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Charles-Auguste Lebourg

Fontaine Wallace

1872
Presentation of the artwork
The fountain stands in the Floralies Gardens in Parc Jean-Drapeau, on Île Notre-Dame. Executed in iron founding, it is composed of six main elements: a pedestal, four caryatids, and a dome. The square pedestal, in neo-Renaissance style, presents a trident and a stylized dolphin on each of its faces, and rising from the base of each corner is a vault terminating in a shell. On top of the pedestal, four caryatids, topped with a scroll, hold up the dome that conceals the basin from which the water flows. Covered with a dragon-scale pattern and punctuated with various decorative elements, the dome echoes the theme of the dolphins on the pedestal.

The caryatids – columns in the form of statues of women – represent simplicity, kindness, temperance, and charity. They are the twin sisters of the Three Graces, divinities of Antiquity that have been frequently portrayed throughout art history. These ones were inspired by a sixteenth-century artwork, by the French sculptor Germain Pilon, that was part of the funerary monument to Henry II.

Created to provide passersby with free access to drinking water, Wallace fountains testified to the importance of mechanization and industrialization during the Victorian era. At that time, through mass production and copying, not only did art objects become accessible to the general public, but by reproducing historically accepted models they could claim to be beautiful.
Associated events
The first Wallace fountain was installed in 1871 on Boulevard de la Villette in Paris. It bore the name of the person who donated it to the city of Paris, Sir Richard Wallace, a British philanthropist and art lover. A hundred Wallace fountains were to be installed in Paris, made from two models designed by the sculptor Charles-Auguste Lebourg. Forty of the fountains are still in operation today, and the one owned by the Ville de Montréal is the more widespread model. It was offered to the Ville de Montréal by the city of Paris in 1980, on the occasion of the Floralies international horticulture show.
Charles-Auguste Lebourg
Born in Nantes in 1829, Charles-Auguste Lebourg began his career in the studio of the famous sculptor François Rude. He then struck out on his own, and his production consisted almost exclusively of busts. Although he exhibited regularly in salons, he was best known for his designs of Wallace fountains (public drinking fountains). He died in Paris in 1906.
Presentation of the artwork
The fountain stands in the Floralies Gardens in Parc Jean-Drapeau, on Île Notre-Dame. Executed in iron founding, it is composed of six main elements: a pedestal, four caryatids, and a dome. The square pedestal, in neo-Renaissance style, presents a trident and a stylized dolphin on each of its faces, and rising from the base of each corner is a vault terminating in a shell. On top of the pedestal, four caryatids, topped with a scroll, hold up the dome that conceals the basin from which the water flows. Covered with a dragon-scale pattern and punctuated with various decorative elements, the dome echoes the theme of the dolphins on the pedestal.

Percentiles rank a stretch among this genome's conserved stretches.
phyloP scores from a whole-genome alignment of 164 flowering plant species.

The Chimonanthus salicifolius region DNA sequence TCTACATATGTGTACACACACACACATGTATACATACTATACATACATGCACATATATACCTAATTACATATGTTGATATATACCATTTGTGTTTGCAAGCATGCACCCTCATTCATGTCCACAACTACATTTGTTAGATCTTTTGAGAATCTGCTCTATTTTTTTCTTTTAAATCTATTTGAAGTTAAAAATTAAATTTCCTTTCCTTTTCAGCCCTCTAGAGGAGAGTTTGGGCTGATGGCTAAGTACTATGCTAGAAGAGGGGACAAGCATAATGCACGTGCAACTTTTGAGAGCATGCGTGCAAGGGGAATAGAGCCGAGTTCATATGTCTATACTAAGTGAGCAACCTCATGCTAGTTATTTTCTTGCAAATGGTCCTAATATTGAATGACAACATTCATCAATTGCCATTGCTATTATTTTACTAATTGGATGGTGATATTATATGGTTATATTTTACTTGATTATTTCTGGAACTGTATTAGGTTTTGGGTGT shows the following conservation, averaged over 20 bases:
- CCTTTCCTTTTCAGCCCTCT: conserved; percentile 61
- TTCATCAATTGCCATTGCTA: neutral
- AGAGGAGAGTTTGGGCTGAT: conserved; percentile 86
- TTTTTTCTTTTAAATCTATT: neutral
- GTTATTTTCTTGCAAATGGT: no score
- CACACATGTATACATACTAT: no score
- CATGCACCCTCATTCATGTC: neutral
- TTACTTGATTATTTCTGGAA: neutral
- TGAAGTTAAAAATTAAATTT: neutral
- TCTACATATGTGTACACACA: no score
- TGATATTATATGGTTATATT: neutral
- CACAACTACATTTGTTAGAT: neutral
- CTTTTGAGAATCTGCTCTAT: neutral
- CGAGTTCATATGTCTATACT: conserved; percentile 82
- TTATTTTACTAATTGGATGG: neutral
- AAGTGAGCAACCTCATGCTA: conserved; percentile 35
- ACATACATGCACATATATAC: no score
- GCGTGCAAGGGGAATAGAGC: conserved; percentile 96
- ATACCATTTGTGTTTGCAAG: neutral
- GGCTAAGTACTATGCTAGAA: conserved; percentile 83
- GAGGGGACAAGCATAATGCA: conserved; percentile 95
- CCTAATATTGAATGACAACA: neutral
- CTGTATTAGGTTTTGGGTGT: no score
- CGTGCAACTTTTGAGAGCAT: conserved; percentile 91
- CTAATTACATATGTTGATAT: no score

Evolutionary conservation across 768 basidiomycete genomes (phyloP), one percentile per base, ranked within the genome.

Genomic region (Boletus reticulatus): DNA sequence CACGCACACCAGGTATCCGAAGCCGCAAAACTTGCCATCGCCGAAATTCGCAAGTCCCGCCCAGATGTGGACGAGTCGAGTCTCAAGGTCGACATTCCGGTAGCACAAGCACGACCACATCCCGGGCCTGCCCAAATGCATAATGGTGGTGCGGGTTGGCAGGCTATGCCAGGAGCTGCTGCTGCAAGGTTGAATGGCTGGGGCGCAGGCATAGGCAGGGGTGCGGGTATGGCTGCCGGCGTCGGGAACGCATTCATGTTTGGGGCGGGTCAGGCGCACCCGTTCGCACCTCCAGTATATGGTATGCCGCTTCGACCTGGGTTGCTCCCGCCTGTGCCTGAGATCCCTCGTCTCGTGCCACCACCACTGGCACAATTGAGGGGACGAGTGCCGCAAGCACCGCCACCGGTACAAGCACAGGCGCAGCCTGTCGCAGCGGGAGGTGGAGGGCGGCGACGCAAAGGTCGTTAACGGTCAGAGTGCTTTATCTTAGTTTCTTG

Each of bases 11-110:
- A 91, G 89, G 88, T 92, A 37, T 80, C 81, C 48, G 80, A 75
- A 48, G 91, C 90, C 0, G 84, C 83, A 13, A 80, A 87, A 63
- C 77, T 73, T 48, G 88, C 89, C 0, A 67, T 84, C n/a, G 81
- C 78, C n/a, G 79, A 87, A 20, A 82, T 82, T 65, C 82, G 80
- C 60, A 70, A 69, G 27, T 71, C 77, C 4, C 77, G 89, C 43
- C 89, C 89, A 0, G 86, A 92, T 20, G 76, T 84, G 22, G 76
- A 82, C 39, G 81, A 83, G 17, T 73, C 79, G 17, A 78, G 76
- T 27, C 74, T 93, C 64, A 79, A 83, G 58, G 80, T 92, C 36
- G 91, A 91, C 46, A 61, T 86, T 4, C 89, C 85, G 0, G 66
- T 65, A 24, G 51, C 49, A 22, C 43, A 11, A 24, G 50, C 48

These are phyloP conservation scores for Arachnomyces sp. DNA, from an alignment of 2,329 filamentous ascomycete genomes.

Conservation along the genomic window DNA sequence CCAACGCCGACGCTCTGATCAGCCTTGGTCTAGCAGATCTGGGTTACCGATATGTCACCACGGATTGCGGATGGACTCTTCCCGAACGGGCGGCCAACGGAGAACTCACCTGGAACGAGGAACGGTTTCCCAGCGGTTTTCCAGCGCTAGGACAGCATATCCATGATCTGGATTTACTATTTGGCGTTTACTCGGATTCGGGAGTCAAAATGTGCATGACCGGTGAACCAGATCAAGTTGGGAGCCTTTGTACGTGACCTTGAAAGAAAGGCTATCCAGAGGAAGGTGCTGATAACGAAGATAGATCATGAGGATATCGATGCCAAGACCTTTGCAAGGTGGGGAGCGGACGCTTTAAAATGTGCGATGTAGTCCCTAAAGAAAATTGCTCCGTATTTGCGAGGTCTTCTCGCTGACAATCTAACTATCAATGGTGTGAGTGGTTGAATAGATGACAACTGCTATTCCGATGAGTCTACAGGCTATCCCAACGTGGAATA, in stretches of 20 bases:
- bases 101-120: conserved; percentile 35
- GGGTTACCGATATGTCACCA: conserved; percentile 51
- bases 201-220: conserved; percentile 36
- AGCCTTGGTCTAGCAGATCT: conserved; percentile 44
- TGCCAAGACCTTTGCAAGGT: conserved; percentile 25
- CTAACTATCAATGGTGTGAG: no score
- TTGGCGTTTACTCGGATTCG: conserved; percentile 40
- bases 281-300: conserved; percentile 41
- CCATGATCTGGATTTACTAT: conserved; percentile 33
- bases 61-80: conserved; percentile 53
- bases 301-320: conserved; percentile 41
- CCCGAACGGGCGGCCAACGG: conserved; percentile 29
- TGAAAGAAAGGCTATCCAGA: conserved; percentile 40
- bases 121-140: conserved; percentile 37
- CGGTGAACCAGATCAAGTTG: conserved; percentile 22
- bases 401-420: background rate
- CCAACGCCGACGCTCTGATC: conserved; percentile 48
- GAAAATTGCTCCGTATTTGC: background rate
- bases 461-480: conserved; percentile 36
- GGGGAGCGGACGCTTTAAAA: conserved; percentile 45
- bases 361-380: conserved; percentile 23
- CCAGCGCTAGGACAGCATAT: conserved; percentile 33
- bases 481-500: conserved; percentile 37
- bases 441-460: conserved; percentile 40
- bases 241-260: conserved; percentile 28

The caryatids – columns in the form of statues of women – represent simplicity, kindness, temperance, and charity. They are the twin sisters of the Three Graces, divinities of Antiquity that have been frequently portrayed throughout art history. These ones were inspired by a sixteenth-century artwork, by the French sculptor Germain Pilon, that was part of the funerary monument to Henry II.

Created to provide passersby with free access to drinking water, Wallace fountains testified to the importance of mechanization and industrialization during the Victorian era. At that time, through mass production and copying, not only did art objects become accessible to the general public, but by reproducing historically accepted models they could claim to be beautiful.
Associated events
The first Wallace fountain was installed in 1871 on Boulevard de la Villette in Paris. It bore the name of the person who donated it to the city of Paris, Sir Richard Wallace, a British philanthropist and art lover. A hundred Wallace fountains were to be installed in Paris, made from two models designed by the sculptor Charles-Auguste Lebourg. Forty of the fountains are still in operation today, and the one owned by the Ville de Montréal is the more widespread model. It was offered to the Ville de Montréal by the city of Paris in 1980, on the occasion of the Floralies international horticulture show.
Charles-Auguste Lebourg
Born in Nantes in 1829, Charles-Auguste Lebourg began his career in the studio of the famous sculptor François Rude. He then struck out on his own, and his production consisted almost exclusively of busts. Although he exhibited regularly in salons, he was best known for his designs of Wallace fountains (public drinking fountains). He died in Paris in 1906.
Detail
Variation of title
Fontaine des Vosges
Category
Fine Arts
Subcategory
Sculpture
Collection name
Public art
Date completed
1872
Mode of acquisition:
Donation
Technique(s)
Cast; bolted; painted
Materials
Cast iron
General dimensions
275 cm x 82 x 82 cm
Manufacturer
  • Barbezat, fonderie de Sommevoir
Fontaine Wallace
Borough
Ville-Marie
Park
Parc Jean-Drapeau, Île Notre-Dame